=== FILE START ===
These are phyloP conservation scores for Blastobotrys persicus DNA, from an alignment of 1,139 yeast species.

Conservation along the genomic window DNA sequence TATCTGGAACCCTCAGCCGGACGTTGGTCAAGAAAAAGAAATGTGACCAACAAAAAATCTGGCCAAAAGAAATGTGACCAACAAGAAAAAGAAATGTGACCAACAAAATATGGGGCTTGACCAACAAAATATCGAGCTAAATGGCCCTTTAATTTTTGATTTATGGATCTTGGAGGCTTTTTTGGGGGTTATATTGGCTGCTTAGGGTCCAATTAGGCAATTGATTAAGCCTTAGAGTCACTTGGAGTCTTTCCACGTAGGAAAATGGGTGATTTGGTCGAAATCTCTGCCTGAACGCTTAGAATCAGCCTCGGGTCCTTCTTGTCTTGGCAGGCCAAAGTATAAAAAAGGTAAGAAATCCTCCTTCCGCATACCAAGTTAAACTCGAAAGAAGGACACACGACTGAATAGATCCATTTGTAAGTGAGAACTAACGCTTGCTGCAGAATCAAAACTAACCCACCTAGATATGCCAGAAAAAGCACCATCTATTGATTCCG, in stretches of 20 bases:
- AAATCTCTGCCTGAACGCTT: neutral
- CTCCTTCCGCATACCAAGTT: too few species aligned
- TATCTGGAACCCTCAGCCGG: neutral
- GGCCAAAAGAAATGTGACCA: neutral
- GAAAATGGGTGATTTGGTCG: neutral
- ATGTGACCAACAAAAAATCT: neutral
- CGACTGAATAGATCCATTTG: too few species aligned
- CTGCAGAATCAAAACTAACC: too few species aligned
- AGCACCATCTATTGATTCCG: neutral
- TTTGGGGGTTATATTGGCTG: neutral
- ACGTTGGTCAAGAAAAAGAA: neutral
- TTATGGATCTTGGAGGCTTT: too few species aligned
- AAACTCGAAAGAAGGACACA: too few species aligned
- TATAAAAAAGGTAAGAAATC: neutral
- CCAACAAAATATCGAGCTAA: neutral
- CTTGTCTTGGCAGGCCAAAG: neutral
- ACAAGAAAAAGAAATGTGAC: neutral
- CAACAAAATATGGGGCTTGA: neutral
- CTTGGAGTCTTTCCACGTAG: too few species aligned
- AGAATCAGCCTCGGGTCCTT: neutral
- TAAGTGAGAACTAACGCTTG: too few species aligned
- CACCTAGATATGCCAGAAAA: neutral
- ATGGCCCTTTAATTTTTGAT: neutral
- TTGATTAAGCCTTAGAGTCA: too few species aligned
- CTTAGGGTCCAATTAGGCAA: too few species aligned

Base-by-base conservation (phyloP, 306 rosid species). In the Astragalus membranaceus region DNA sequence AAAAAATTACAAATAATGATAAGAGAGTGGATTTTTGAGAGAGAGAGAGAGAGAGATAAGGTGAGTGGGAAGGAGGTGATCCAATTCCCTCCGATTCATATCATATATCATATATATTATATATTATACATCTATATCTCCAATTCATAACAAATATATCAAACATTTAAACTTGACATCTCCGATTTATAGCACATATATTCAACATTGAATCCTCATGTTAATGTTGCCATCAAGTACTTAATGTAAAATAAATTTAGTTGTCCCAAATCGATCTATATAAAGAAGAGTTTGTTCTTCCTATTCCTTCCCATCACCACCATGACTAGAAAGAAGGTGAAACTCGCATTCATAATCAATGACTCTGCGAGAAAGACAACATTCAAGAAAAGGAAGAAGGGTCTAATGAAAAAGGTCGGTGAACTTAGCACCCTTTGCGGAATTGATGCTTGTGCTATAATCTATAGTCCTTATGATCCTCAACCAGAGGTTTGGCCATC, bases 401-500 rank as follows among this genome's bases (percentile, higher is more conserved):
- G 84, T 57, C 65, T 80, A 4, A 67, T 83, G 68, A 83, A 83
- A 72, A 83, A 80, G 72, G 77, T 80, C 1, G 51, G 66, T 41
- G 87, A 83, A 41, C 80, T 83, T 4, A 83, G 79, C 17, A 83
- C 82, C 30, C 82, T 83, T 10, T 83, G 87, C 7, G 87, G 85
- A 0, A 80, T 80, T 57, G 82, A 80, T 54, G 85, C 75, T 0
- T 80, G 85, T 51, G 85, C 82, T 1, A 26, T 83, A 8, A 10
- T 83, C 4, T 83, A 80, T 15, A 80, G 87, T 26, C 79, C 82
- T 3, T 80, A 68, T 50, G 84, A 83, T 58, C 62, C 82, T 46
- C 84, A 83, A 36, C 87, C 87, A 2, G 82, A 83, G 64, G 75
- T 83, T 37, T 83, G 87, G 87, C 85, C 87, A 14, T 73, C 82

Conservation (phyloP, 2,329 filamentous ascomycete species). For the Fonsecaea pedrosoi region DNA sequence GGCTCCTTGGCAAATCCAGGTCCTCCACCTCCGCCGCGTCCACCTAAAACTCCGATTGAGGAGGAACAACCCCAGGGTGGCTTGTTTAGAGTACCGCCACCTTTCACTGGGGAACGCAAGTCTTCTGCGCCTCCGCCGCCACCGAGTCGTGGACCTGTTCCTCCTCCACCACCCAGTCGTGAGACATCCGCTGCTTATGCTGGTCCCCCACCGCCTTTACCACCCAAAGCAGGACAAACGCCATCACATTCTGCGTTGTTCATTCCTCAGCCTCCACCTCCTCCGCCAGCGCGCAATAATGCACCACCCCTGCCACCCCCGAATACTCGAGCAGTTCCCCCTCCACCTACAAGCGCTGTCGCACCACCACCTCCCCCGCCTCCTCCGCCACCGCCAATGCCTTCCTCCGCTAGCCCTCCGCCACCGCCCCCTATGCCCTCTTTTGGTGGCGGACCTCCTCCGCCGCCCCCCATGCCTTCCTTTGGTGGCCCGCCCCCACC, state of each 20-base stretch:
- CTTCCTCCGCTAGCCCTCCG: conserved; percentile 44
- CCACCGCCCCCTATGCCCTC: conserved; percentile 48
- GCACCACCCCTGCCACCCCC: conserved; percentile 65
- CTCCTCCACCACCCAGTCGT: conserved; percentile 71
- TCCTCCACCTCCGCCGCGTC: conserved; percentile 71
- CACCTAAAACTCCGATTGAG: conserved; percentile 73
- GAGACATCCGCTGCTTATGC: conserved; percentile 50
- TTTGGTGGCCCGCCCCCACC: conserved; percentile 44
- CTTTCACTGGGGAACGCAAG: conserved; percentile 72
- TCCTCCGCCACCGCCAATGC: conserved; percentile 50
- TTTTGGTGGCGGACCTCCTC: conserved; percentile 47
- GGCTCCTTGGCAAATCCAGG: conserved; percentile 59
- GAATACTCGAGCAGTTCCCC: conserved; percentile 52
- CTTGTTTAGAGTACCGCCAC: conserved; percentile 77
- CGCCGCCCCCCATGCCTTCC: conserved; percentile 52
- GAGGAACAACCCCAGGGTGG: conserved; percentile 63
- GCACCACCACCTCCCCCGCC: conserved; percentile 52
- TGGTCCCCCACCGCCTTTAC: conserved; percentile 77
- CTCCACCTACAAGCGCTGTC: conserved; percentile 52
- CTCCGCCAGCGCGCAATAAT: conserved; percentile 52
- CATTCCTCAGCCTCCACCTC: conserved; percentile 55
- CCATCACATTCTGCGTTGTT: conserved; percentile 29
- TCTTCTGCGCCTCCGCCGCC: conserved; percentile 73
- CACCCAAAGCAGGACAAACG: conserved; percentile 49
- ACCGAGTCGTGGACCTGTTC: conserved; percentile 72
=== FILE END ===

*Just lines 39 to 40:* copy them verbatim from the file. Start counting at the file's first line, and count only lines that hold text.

Conservation (phyloP, 2,329 filamentous ascomycete species). For the Fonsecaea pedrosoi region DNA sequence GGCTCCTTGGCAAATCCAGGTCCTCCACCTCCGCCGCGTCCACCTAAAACTCCGATTGAGGAGGAACAACCCCAGGGTGGCTTGTTTAGAGTACCGCCACCTTTCACTGGGGAACGCAAGTCTTCTGCGCCTCCGCCGCCACCGAGTCGTGGACCTGTTCCTCCTCCACCACCCAGTCGTGAGACATCCGCTGCTTATGCTGGTCCCCCACCGCCTTTACCACCCAAAGCAGGACAAACGCCATCACATTCTGCGTTGTTCATTCCTCAGCCTCCACCTCCTCCGCCAGCGCGCAATAATGCACCACCCCTGCCACCCCCGAATACTCGAGCAGTTCCCCCTCCACCTACAAGCGCTGTCGCACCACCACCTCCCCCGCCTCCTCCGCCACCGCCAATGCCTTCCTCCGCTAGCCCTCCGCCACCGCCCCCTATGCCCTCTTTTGGTGGCGGACCTCCTCCGCCGCCCCCCATGCCTTCCTTTGGTGGCCCGCCCCCACC, state of each 20-base stretch:
- CTTCCTCCGCTAGCCCTCCG: conserved; percentile 44